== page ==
Within seconds from the start, I had created a small gap between myself and the rest of the field and am rollicking down the hill away from the group lodge towards a sharp lefthand turn that leads to the entrance of the park. I notice two things immediately within the first few minutes of the run. One, my hydration pack sounds like my twins having their nightly bath time wrestling match. Each step adds to the symphony of rhythmic sloshing that is louder than even my own footsteps on the pavement. A similar occurrence had befallen me on one of my trainings runs and was occurring now because I had not emptied enough air out of the pack before putting it on. After trying to strap the pack down tighter and various ways of adjusting the bladder’s position on my back I finally give in and settle in with the fact that I will have to drink some extra water at the start to get the water and air level to even out. The other thing I notice right away, as soon as I make the left hand turn away from the spotlights around the group lodge building, it that it is pitch black dark all around. The sun has not yet decided to grace the racecourse with even a sliver of its shining brilliance. There is very minimal lighting throughout the park and even as I pass by the campground the dim security lights do little to light my path on the park road. As a pickup truck slowly rounds past me, I figure maybe it is the lead car coming to guide me to the first trailhead that is about three miles further down the road. However, it keeps on rambling past and turns out of sight, taking the path of illumination with it. For the first mile and half the only light I have is that from the other runner’s headlights who are trotting behind, their positions holding steady. Taking advantage of their lights I can make out enough of the road ahead to see the middle pavement striping and do my best to run in straight line. A few minutes later, I come upon the second turn of the race, where I had seen the pick-up turn moments before, and make a sharp right turn onto another park service road. This road, from the pre-race video and park map, will take me all that way to the start of the west rim trail around the canyon. From then on, the rest of the race will be almost exclusively on singletrack forest trails. When I make the turn, I lose what little light the following runners were providing and am thrust into darkness. By this time though, my eyes are well adjusted enough to the low light and the sun is just now starting to greet the day. I can see well enough on the open road to follow the route ahead. When I get to a fork in the road, I spot a few race volunteers who are standing by a sign with blinking lights emphasizing the signs direction with the point of the arm and a gentle smile. Their smiles make me happy; it is good to see people up so early taking time out of their day to volunteer for an event like this. I smile back and give them a salute of gratitude. Making the turn, I am on the course proper, and as I enter the forest what little light, I had from the sun is vanquished. I pull out my phone and turn on its dim flashlight. My phone’s light is the only thing between me tripping head over heels on some stray root or me missing my mark and going off-trail. This first section of the trail prior to hitting the wall of the west rim of the canyon is exhilarating. I proceed for the next two miles or so to gallop over fallen limbs, sharp rocks, and shallow crevices. I try my best my best to maintain a solid pace on the uneven terrain. Already, the topography on this section of trail is vastly different from what I usually run-on back home. As I navigate my way through dense forest, out of the corner of my eye I spot some shining lights in the distance. I do several double takes between trying to comprehend what I am seeing and ensuring I don’t “bust it” on the trail. Far below me, I see a sprawling network of lights. Their source, the City of Trenton. The city is ablaze with telephone poles, homes, and street signs that, from this distance and time of night, are dazzling to behold. The whole town appears silent and still, in stark contrast to my current mode of being. As I come to a clearing in the trail, I quickly realize that I am not so much looking at a clearing but rather a quarter mile wide open-faced canyon whose depths lie several hundred feet below me. My mind flashes back to the park map that I had memorized, and I know exactly where I am. The race route follows along the edge of the canyon from here, where I had just glimpsed down into the valley to all the way down to the waterfall trail that I had walked the day before. Now, all I had to do was navigate the path down there. Running along the rim, I continually glance over to my left and enjoy the splendor of the canyon at this hour. The canyon is receiving just enough light that I can make out the other side of the rim and see to the bottom of the gulch below where the steep sandstone cliffs are peeking through a dense carpet of hardwoods and hemlocks along the canyon’s edge. After observing this for a few minutes I decide I want to take a better look at the splendor below and come to a brief stop at a fenced in lookout point. I had not planned on stopping during the race, but my heart wins out in this moment, I may never be here again or have the chance to observe the canyon this way, at night, alone, in the pre-dawn hours. I walk up to the guardrail fence and peer down below; the canyon is still asleep. All is eerily silent until a noise breaks through the stillness. I quickly realize it is the sound of another runner behind me. With a quick scan of the trees, I can see a lone headlight spearing through the darkness. Immediately, I set off running again. For the next several minutes I can feel this person slowly gaining on me. I keep to my running pace and do not put in any speed inflections. I know that at around mile six I will be hitting the staircase section down to the waterfalls. Once there, I will be walking that portion of the run. I have no interest in taking those damp stairs at a running pace for fear of slipping or burning up too much energy early on. As I begin descending along several switchbacks, I realize I am getting close to the waterfalls trail which means, as the director mentioned in the video I watched last night, that I am about halfway complete section one of three of the overall race. As I make my way down the first staircase, I do another body check. Having eaten half a banana a few minutes earlier and drinking water about every fifteen minutes my energy levels still feel great and my body is just getting warmed up. My only point of discomfort currently is that I am sweating profusely, and I am only less than an hour in. When I get to the first waterfall, I take a quick selfie with my phone and hop back on the stairs once again heading to Hemlock Falls. On the way, I pass by the official race photographer who apologetically regrets that he did not get to the falls sooner. It appears that Cherokee Falls is one of the official race photo stops and I hold out hope that there will be another one on the race. At least I got a selfie. I also pass by the second-place runner who appears lean and well outfitted for the task at hand sporting a name brand hat, race vest, water bottles, and calve sleeves. We give each other a verbal good morning greeting and let each other pass on by. Feeling that I need to push the pace, I quickly hit the next two waterfalls and head out onto the Sitton’s Gulch Trail. The first mile of the trail here is full of several steep downhill sections that I proceed to run down at a full sprint. In the weeks leading up the race, I had adopted a new philosophy when it came to running down hills. Instead of easing off the pace and running more on my heels, in effect putting on the brakes, I had been opening my stride, lifting my knees, and letting the force of gravity carry me down. As I zoom down a steep hill, I involuntarily let out a yell of excitement “Whoo!”. Going downhill at breakneck speeds trying to navigate around large trees, a babbling brook on one side, and the treacherous rocky terrain is truly exhilarating. Each incline I go down I let out another scream of joy and I wonder if anyone else can hear me. Once past the downhill section I come to the point just after where I had turned around yesterday and head out onto a mostly flat section of trail for the next three miles. I glance down at my Garmin and my confidence is boosted when I see that I am once again running at goal pace, under eight minutes per mile. On the staircase section earlier, I had been averaging over eleven minutes per mile. When I spot the Sitton’s Gulch aid station, I take the race volunteers by surprise. As I press on towards their pop-up tent, under which is all manner of race snacks and goodies, they all shout for joy and give me kind words of encouragement. I let them know my race number for tracking purposes and tell them that I do not need any extra water or food. As I start to run past them, they kindly chime in that this is the turnaround point and that I need to go back the same way I came. “Of course!” I had forgotten about this section on the map. My brain quickly reverts to running the other direction and it takes a second for my body to respond to the dead-stop turnaround. A few minutes later and I am back at my goal pace and pass by the second-place runner who charging for the aid station. I had started counting the time since I left the turnaround point and calculated that I had put in over three minutes on him in this section following the waterfalls. As I run on, I begin to pass the rest of the field of athletes who are all heading out to the first aid station. I give each and every one of my fellow runners a casual wave or greeting of some sort. Being the first runner though, almost all the runners tell me something to the effect of “good job” or “keep it up” before I have a chance to do the same. In my mind, even though I am leading the pack we are all here for the same mission, to finish the race. Win or lose, fast or slow, all that matters is if we can finish. Passing by the other runners gives me a lot of encouragement, especially when I hit uphill sections that I had flown down a few minutes previously. I submit to powerwalking on these hills and running on their crest and downhills. I quickly find that walking the uphill sections, because of their steepness, is just as fast as running 135 them and I feel no shame in doing so. Walking up a steep section, I recall the pre-race video from yesterday evening, and feel that this is part of the “pick and choose your battles moments” that the race director was referring to. My legs begin to feel quite heavy as I march up the last few hill sections and make it back to the staircases. Thankfully, the lactic acid buildup in my quads is able to drain away as I walk up the stairs towards the canyon rim once again. If this any sign for what I was to be in for the rest of the day, I was beginning to get a little worried. On the staircase ascent I take in some extra water and a half of a granola bar to keep my energy levels up. Once out of the canyon, I hop on the West Rim Loop Trail, pass by the Main Overlook and then run southeast on a connector trail that will take me back to the Group Lodge for the completion of the first loop of the course. As I amble up another punchy climb, my phone vibrates. “Who is calling me at this hour?” I reach into my race vest and pull out my phone. I swipe right on the screen and say as a casually as possible a good morning greeting to my wife Heather. Just another day on the trail. She lets me know that she has “officially” gotten out of bed with the kids and is now making breakfast for them. I inform her that I am well over an hour in and am still in first place. I feel the excitement in her voice as she proceeds to quiz me with her typical “twenty questions”. I do my best to try and relate just what I am experiencing here. As I am talking, I hear several people cheering in the distance. I glance around and see a clearing through trees where there are several race volunteers and spectators all cheering me on. I realize that this is Group Lodge, and I am the first runner to arrive at this checkpoint. I give Heather a quick sit-rep, “People are cheering for me – I gotta go”. I tell her that I love her and will call her back later. I stash my phone away and burst out of the trees running towards the volunteers who are manning the Group Lodge Aid Station. I once again let them know my race number and when they offer food and water let them know that I am still good with my packed provisions. I make the turnaround, another dead stop turn, pass by the finishing shoot, I will see you later pal, and head back out on the trail to complete the Bear Creek Backcountry Trail, which makes up the bulk of section two of the race. As I plod along, I am thankful that the connector trail leading from the Group Lodge to the start of the Bear Creek trail is relatively flat. I make good time for another mile or two before coming to a sharp descent that leads down to a wide flowing stream. I recall on the park map and pre-race video this is the one part of the race that concerned me the most before beginning. The race director early on mentioned that during this crossing that “your feet will get wet, just accept it and move on”. In my race planning I toyed around with several scenarios to avoid having to wear waterlogged shoes for the second half of the race, taking my shoes off completely, wearing waterproof socks, bringing an extra pair of shoes, etc. but nothing had seemed like a practical idea. I settled on just adapting to the situation as it presented itself on race day. Before I can even see the actual crossing point of Bear Creek though, I first have to navigate a down a treacherous damp slope. “They call this a trail?” I give up any notion of running down this section of trail having to literally step-hobble over sharp rocks and slick mud. I am prevented from taking a tumble by grabbing onto various trees on the way down every few feet to slow my fall and regain my footing. When I get to the bottom I am greeted by the gentle sound of rushing water and get my first look at the creek crossing. The creek is about twenty feet wide at the crossing point, marked by several flat smooth river rocks that have been naturally placed in a somewhat straight line from one side of the creek to the other. This appears to be the best route. The alternative is to go a few feet above the narrow land bridge and wade through the small pond, created by the bridge that is at least few feet deep. Needing to come to a decision, I think back to my childhood. Ever since I fell in a creek, trying to perform a similar creek crossing to this one on a family vacation in the Great Smokey Mountains National Park I have successively always managed to slip while crossing a stream over a natural land bridge. I swallow that history and proceed to tip toe across the rocks. The rocks have been worn smooth by the running water and this same smoothness also makes them quite slick. I can feel my shoes struggle to find footing until the full weight of my body is pressed down. I make slow progress as I amble over each rock until, with a final hop, I cover the last few feet and make it the other side of the creek with barely a drop of water on my shoes. Success! I take the momentum of this small victory with me as I hit the opposite side of the narrow ravine. Climbing up the cliff wall, I think to myself what a crazy event this is. It is more than just running; it’s full-on adventure, it’s survival. My adventurous spirit is somewhat stifled when the steepness of the hill catches up with me. My legs are starting to feel a bit stiff, like the type of stiffness one gets the next day from performing a super strenuous workout the day before. That would typically not be a problem, except I was experiencing that same feeling now as I am racing. If sore muscles are just micro tears of muscle fibers, I wonder if it is possible for me to tear so many muscle fibers that I would have to stop running. I shake away these thoughts of doubt and regain my composure, focusing on the task at hand. The Bear Creek loop is a newly created section of trail that is essentially one giant lollipop loop that explores the middle east section of the park. The terrain is mostly flat however the scenery is totally different from the Rim Trail that I just came from. I observe an expansive landscape littered with tall slender mostly bald trees all shrouded in a dense fog that limits my visibility to just a few hundred feet all around. The contrast between the white fog and earth brown leaves on the forest floor is serenely beautiful. This beauty is only slightly diminished as I learn what the fog means for me. The dense mist has saturated the several inch thick layer of fallen leaves on this section of trail and within minutes of running through them my feet are soaked to the bone. So much for keeping my feet dry. I hear no other living thing around me as I continue running along up and down the rolling hills. Even though my pace has dropped off considerably, hovering around twelve-minute miles in the difficult terrain, I am still in first place at fourteen miles in with no signs of any chasers for the past hour. As I arrive back to the beginning of the lollipop loop, I turn right towards the trail that leads back to the creek crossing. Along this route I pass by many of the other athletes once again. Everyone looks a bit more haggard than they did when I first saw them and the obligatory keep up the good work chants come, but with a bit more exasperation than before. It appears everyone is feeling the difficulty of the terrain, but spirits are still high as each runner greets me with a smile as I pass by. Back at the Creek Crossing, I come across a few athletes who are nervously creeping along the slick rocks to avoid taking a plunge on either side. Behind them, a few other runners decide the land bridge is not worth it and take a stab at the open water creek crossing. They hop into the near waist deep water, thereby breaking the concentration of the runners who are teetering along the natural bridge. I offer to help the runners coming across the bridge and reach out a steadying hand to assist two thankful runners across. Safely across, we part ways and I continue my own crossing, tiptoeing over the bridge once again then back up the steep climb. After several minutes of running my GPS beeps, signifying another mile down and I see that I am fifteen miles in, roughly halfway there. My time is over two and half hours. I immediately think back to my race plan - this is going to take a lot longer than I thought. As I try to wrap my brain around a new race plan I am greeted by a familiar voice, “Is this first place, perfect timing!”. The race photographer has just arrived at his second photo stop of the day and is busy setting up his camera when he spots me. I give a big wave, two thumbs up, and smile for a photo before pressing on – there is a lot of ground yet to cover. The last leg of the race is another out back lollipop loop, but this time is along the Cloudland Connector Trail. The Connector Trail joins the over twenty miles of hiking trails at the state park with the Five-Points Recreation Area. In total, this hiking trail section is over fourteen miles long. The Connector Trail was the missing link that completed a tenyear trail building project that features over sixty miles of hiking, mountain biking, and equestrian trails in the area. As I get to the next checkpoint for the last leg of the race, another pop-up tent aid station, several race volunteers greet me with clapping and words of affirmation. For the first time, I stop and see what types of supplies they have. After checking my hydration bladder, I feel that I still have plenty of water for the remainder of the race and only grab a few food items. I down a shot of pickle juice, which I was hoping was Gatorade, a face scrunching shock, and gallop down the trail. I scarf down a granola bar and half a PB & J which help rid my mouth of the pickle taste and take a Honey gel. I wash all of this down with a few swigs of water and push on. At about 20 miles in, I am sufficiently tired now. During my first marathon in 2016, I had been running along at a sub 6 minute 45 seconds per mile pace when at this same mileage point, I hit a wall and dropped to a 7 minute 45 seconds per mile pace for the last six miles. I am feeling that same wall trying to creep up on me mentally now. I switch up my tactics and decide to run three quarters of a mile then walk a quarter mile. With this strategy I click of the next three miles well under ten-minute mile pace. The terrain here is undulating singletrack that cuts its way through a dense forest. My watch beeps for the twenty fourth time and I take a short walking break. In the middle of taking a long sip of water I hear a hissing noise. My hand shoots around to feel my back and I realize I have misjudged my water needs. As I suck out the last air bubbles to get just a little more hydration, my mind starts to spin with various scenarios. I am out of water, I have six miles to go, I will be out of water for at least another hour. I silently scold myself for being so careless. My pace slows as I try to conserve my energy. I continue plodding along for another mile. I feel tired - not just physically but mentally. I have been alone on the trail for over four hours and the isolation of being in the heavily canopied forest is inducing a sense of claustrophobia. I pull out my phone and make a quick call to Heather. She answers immediately. I give her a brief update letting her know that I am still in the lead but am having trouble staying motivated as I am out of water and my muscles are starting to scream for a break. She reassures me by letting me know this is what I have trained for, that these feelings of doubt are part of the experience, that I need to push through them. She brings me back to center, as she has done so many times in the past, and my resolve picks up. I think back to my training runs and my motivation for doing the race, not only for myself but for my family, loved ones, and my creator. To do something, truly, that I did not know if I could complete. An ultimate test of will power. She stays on the line while I run another mile. As the trail opens up, it lets in a light mist of rain that begins pilfering through the trees. Having not seen a trail marker for a while, I ask Heather if she can see where I am. She excitedly shouts an affirmative and lets me know she has been tracking me on her phone via the Life 360 app. We both look at my GPS location and she assures me that I am on the right track. By her calculations I should be coming around to the turnaround point soon. As the rain starts to pick up, I let her know I need to put my phone back in my vest to prevent it from getting too wet and say a heartfelt goodbye. After running another half mile or so I realize I have not hit any sort of turnaround point. In my mind, I feel that if know when I make the turn back to the trailhead, it will help me to get a better sense of how hard I can push myself without overloading. With the rain having slacked off, I pull out my phone again and try to make out my location relative to the trail map. As I am doing so, my mind flashes back to the Safety Tips of the park brochure, “Don’t count on cell phones to work in the wilderness” – go figure. Even still, I walk along trying to pinpoint my exact location. As I am doing so, I hear a crunch of leaves behind me. The noise is surprisingly loud amidst the quiet forest. I snap a glance behind me and see another runner bounding up the trail towards me. I take off running again as the runner closes in. We greet each other and I let the runner know that I am glad to see someone on the course as I was thinking I may have made a wrong turn. The runner is a young woman, similar in age to me, and she looks very comfortable in her stride. After a short dialogue we both agree that we are on the correct route and push forward together. A half mile or so later, I spot the sign for the turnaround point that leads back to the connector trailhead and subsequent finish line. I feel better about my overall condition and feel that I can make it to the finish without needing any additional water. On a steep hill, I charge ahead while the woman behind unhinges and takes the hike option up the hill. I pull ahead and run alone for another near mile long stretch before coming to almost a screeching halt on another sharp incline. As I look behind me, I can see the bouncing stride of the young woman coming down some switchback turns. I do my best to pick up the pace again. For the first time all day, I feel that I am racing as opposed to solely trying to finish the event. The competition serves to take my mind off the physical exertion and helps me focus on running. The terrain is tough, and each little hill forces me back to walking, my quads are starting to shut down after having gone up and down so many hills today. As I hit mile marker twenty-seven according to my Garmin, I am doing my best to push up a small chasm when the young woman comes up behind me. This time, instead of setting off in front I latch onto her heels and run behind her. As I try to hang on, she appears to be flying along the trail while I feel like my legs are made of lead. This is the hardest moment I have experienced in the whole race. I have run for just shy of five hours, having led the whole way. I feel that I have done too much hard work to just let the win slip by me. Everything in my life becomes just this one moment. Time slows down. My mind flashes back to every moment of difficulty in my life, all the pain I have every felt, all the hardships, frustrations, hindrances, existential crises’, and failures. I feel their weight. Am I good enough? But through those trials, I found kindness, love, passion, fulfillment, and a sense of oneness with my creator. I made it through all those moments, I came out on the other side better, stronger, more of a man. I will not give up, I will not break, I can push my body past its limits here and hang on until the end, I know I can, I have too. After a mile of following behind in her footsteps we get to another sharp incline. This one is quite long and about halfway up she breaks her stride and begins walking up the hill. I continue the course, my mind forcing my body to keep moving “arm, leg, arm, leg…dodge the root.” I slip past her and push on. Within seconds my Garmin beeps, only two miles to go. I can do this. I put in what speed my legs can muster and knock out a sub nine-minute mile. After another sharp turn I run into another tight section of steep switchbacks. I have no choice; I must walk up these climbs. Halfway up the climb, I see the young woman begin the ascent below me. I once again swallow my pain and exert as much energy as I can into my arms and legs. Within minutes, I am alone again and am wondering just how accurate my Garmin will be to the overall 50K distance. In the pre-race talk the race director mentioned that because of the hills there is no way to get an accurate GPS reading, some of the devices said twenty-nine miles while others said thirty-three. At mile twenty-nine and nearing redlining, I am hoping for somewhere closer to the former. I continue pushing on, my head scanning every gap in the trees for a sighting of the clearing that would mark the site of the Group Lodge and subsequent Race Finish. As I begin to make peace with the concept that I have a few miles to go yet, I round a sharp corner and come into a clearing. Out in front of me, I spot the red inflatable race arch and hear cheers of exhilaration as the race organizers catch sight of me. I try to give a solid sprint for the finish line. I can only manage a slow jog. As I run up to the line, so many thoughts are filling my mind. My whole life has led me to this singular moment. Millions of tiny decisions thousands of miles ran, hundreds of hours of music listened to, marrying my soulmate, starting a family, and most importantly the discovery of my one true purpose – to live a life in pursuit of something greater than myself. Another step…I cross the line…I finish…I did it…I have won the battle!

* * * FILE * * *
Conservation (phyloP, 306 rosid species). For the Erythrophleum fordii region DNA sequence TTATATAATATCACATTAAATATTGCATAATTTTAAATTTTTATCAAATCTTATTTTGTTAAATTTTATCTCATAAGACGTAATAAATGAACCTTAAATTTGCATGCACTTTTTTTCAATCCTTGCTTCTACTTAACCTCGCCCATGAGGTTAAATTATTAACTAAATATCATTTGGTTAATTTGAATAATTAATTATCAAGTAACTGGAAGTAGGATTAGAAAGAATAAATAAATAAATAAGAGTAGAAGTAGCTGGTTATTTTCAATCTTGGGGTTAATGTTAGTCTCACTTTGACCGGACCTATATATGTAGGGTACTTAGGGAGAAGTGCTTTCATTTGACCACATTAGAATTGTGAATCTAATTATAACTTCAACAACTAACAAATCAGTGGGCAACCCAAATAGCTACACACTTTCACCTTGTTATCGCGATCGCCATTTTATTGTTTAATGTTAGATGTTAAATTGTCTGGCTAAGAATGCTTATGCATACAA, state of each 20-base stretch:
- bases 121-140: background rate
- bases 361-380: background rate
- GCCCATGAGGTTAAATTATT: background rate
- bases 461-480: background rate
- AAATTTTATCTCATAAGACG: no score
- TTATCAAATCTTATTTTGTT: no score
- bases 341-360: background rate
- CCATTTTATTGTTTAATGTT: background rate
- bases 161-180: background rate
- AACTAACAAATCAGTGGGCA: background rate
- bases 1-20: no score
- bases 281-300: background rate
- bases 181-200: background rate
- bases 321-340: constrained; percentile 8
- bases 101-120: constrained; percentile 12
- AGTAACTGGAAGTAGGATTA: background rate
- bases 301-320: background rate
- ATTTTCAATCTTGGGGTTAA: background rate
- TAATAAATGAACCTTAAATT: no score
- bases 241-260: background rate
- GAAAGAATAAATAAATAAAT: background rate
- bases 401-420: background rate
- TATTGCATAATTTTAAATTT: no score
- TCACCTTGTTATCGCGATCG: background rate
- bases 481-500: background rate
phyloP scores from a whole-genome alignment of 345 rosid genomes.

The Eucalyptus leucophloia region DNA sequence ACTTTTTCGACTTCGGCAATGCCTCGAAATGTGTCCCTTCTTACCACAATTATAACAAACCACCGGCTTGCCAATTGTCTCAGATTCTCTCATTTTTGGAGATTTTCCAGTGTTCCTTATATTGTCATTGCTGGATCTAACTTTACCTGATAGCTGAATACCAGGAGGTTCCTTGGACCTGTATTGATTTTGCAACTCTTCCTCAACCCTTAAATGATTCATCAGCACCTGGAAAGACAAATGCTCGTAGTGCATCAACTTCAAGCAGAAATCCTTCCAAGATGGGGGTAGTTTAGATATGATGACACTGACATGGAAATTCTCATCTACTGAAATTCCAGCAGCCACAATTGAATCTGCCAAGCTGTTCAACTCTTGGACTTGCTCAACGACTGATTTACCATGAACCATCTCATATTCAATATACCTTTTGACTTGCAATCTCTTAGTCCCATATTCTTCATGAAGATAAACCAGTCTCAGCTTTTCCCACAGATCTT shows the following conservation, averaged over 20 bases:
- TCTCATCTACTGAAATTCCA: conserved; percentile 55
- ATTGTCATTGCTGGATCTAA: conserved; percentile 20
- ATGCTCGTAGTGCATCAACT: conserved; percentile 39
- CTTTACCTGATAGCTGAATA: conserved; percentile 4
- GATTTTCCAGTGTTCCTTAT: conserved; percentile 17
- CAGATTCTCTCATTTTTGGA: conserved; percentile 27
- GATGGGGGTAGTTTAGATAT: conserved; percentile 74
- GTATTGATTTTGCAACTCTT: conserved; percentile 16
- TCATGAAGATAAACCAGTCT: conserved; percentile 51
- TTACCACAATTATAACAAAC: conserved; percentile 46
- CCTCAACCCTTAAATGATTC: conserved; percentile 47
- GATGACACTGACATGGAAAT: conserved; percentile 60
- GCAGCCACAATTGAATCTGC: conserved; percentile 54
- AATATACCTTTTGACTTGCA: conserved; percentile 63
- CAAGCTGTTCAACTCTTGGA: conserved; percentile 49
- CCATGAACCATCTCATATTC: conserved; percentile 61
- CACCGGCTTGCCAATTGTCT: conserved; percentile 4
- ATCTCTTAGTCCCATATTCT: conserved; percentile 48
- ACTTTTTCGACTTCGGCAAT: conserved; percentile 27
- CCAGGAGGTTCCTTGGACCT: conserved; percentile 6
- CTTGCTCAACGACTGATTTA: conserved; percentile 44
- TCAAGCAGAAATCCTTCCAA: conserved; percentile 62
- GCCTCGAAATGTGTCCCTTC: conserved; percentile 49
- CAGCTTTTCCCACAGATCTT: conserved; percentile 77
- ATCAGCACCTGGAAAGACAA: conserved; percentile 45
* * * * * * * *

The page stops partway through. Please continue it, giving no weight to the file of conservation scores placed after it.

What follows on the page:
To read the rest of Hunter Pott's book, please follow this link:

the-pursuit-of-an-ultra-life.pdf (

Want to have your own epic experience? Join us at this year's race! Spots are still available in all distances, but will likely sell out : CLOUDLAND CANYON 50M / 50K/ HALF / 5M